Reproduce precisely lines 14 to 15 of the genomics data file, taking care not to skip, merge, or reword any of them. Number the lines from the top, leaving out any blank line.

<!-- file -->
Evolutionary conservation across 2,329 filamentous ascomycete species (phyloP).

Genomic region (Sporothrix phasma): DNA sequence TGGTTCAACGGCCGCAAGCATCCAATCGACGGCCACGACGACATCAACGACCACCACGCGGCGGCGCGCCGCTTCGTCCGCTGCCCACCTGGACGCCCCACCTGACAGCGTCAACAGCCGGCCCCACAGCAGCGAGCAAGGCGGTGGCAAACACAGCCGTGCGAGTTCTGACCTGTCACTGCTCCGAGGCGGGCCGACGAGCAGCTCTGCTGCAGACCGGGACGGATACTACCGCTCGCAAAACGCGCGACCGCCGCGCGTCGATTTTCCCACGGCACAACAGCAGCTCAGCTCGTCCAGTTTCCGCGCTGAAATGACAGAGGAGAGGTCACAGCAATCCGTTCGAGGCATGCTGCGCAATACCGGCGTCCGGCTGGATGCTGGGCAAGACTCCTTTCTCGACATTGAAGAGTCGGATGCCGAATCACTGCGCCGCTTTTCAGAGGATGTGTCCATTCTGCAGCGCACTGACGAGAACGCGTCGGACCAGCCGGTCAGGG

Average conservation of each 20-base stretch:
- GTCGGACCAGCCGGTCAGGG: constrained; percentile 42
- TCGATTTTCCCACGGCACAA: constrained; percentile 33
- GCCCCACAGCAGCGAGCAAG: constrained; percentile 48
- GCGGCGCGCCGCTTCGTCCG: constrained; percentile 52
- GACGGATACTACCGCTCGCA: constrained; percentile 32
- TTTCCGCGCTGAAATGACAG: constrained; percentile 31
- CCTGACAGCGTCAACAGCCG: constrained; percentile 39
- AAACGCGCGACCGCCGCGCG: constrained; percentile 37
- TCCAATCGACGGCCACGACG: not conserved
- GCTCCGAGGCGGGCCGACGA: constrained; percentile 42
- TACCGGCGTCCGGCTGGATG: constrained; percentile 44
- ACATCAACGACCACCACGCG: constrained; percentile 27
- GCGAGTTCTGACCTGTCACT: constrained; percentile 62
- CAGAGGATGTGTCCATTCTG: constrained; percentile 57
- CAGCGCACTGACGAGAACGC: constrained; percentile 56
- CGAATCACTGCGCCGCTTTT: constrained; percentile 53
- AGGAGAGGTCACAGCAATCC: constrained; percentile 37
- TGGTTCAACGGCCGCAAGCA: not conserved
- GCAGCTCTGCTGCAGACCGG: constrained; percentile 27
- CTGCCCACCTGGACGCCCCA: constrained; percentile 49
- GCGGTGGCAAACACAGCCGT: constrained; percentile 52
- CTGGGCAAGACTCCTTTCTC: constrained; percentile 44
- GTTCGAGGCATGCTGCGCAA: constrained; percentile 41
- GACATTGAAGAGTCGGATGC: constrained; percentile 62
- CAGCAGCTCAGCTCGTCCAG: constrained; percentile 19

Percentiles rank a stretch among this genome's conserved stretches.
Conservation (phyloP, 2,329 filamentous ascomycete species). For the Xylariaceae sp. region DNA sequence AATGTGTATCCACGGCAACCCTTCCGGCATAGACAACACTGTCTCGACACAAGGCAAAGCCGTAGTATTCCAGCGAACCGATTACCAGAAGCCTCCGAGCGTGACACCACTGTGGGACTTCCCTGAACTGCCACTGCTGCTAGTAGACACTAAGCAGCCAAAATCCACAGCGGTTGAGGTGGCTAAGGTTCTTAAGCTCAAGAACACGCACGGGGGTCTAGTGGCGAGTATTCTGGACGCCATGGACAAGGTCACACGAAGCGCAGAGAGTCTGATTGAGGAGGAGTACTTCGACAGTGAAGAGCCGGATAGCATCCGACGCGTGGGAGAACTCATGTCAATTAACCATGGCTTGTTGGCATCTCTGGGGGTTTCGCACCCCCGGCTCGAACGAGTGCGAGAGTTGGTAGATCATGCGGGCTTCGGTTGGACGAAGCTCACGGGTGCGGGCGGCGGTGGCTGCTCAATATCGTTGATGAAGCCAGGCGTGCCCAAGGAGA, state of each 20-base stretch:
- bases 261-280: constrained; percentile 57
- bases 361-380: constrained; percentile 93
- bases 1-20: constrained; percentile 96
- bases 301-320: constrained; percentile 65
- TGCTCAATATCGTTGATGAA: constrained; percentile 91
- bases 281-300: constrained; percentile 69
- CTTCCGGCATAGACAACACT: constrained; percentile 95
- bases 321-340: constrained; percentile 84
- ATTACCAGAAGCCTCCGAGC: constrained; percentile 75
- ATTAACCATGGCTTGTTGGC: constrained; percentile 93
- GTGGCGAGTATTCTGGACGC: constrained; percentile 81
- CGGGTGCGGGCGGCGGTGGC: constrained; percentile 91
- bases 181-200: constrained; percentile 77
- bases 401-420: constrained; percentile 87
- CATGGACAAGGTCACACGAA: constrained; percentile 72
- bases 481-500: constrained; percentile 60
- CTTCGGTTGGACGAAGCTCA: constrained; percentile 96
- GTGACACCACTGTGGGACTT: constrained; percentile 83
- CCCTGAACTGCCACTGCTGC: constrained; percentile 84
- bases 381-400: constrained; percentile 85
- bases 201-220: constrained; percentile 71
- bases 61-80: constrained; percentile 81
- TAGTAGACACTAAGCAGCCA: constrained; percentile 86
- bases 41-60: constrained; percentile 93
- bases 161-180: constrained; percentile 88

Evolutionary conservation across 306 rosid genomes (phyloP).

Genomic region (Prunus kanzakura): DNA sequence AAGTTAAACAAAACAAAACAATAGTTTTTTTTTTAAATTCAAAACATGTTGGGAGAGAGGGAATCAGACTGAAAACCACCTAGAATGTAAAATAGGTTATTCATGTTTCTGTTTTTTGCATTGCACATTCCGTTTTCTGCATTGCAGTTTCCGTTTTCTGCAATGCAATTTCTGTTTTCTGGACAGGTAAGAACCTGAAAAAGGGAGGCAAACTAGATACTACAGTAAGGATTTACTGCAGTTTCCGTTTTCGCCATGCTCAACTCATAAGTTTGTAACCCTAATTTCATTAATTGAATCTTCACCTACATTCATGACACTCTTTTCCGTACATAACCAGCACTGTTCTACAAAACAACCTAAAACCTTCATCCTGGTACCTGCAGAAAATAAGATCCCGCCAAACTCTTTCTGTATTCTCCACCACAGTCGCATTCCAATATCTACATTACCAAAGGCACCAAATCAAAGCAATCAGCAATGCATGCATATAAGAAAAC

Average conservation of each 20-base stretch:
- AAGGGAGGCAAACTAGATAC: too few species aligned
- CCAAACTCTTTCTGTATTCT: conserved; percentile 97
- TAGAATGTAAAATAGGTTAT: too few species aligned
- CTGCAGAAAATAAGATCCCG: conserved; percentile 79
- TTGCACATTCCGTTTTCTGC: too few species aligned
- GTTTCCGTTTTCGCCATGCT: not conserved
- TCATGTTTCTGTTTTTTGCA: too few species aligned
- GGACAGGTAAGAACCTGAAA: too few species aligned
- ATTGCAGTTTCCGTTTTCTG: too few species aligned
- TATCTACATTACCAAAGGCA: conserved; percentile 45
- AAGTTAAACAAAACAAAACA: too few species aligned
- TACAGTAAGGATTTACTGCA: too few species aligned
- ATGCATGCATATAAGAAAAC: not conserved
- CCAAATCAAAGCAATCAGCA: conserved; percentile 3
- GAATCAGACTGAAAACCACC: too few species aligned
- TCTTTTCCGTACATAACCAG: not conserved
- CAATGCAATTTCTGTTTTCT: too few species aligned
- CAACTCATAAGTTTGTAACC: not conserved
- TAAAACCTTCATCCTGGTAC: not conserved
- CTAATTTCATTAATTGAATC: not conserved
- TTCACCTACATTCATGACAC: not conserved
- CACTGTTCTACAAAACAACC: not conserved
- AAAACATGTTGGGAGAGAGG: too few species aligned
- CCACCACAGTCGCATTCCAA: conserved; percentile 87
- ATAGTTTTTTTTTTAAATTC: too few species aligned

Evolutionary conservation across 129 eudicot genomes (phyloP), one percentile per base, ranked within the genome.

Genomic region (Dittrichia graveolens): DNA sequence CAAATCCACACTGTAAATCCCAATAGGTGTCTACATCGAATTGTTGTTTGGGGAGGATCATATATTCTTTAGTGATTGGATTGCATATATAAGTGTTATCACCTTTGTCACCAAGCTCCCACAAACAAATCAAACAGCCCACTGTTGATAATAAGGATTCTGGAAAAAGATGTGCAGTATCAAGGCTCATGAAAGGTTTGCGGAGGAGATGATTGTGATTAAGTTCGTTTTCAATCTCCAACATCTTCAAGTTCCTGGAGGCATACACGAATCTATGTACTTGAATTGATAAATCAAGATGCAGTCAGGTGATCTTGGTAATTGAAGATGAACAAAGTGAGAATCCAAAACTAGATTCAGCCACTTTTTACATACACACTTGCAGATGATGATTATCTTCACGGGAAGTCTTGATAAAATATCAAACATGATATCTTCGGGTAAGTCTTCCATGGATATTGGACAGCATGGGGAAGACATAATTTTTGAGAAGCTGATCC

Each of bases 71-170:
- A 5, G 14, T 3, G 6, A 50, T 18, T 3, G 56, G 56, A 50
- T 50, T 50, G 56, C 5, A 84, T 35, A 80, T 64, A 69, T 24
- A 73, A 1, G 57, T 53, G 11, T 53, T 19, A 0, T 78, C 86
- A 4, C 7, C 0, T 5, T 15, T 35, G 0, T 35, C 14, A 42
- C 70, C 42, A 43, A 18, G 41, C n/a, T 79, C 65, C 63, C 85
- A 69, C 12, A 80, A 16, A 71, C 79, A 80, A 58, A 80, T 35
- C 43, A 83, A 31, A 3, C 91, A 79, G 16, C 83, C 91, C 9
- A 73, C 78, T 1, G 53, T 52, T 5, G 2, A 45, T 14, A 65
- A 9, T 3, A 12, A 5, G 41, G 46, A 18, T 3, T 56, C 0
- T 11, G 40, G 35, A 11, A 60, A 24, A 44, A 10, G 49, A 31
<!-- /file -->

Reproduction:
- TACCGGCGTCCGGCTGGATG: constrained; percentile 44
- ACATCAACGACCACCACGCG: constrained; percentile 27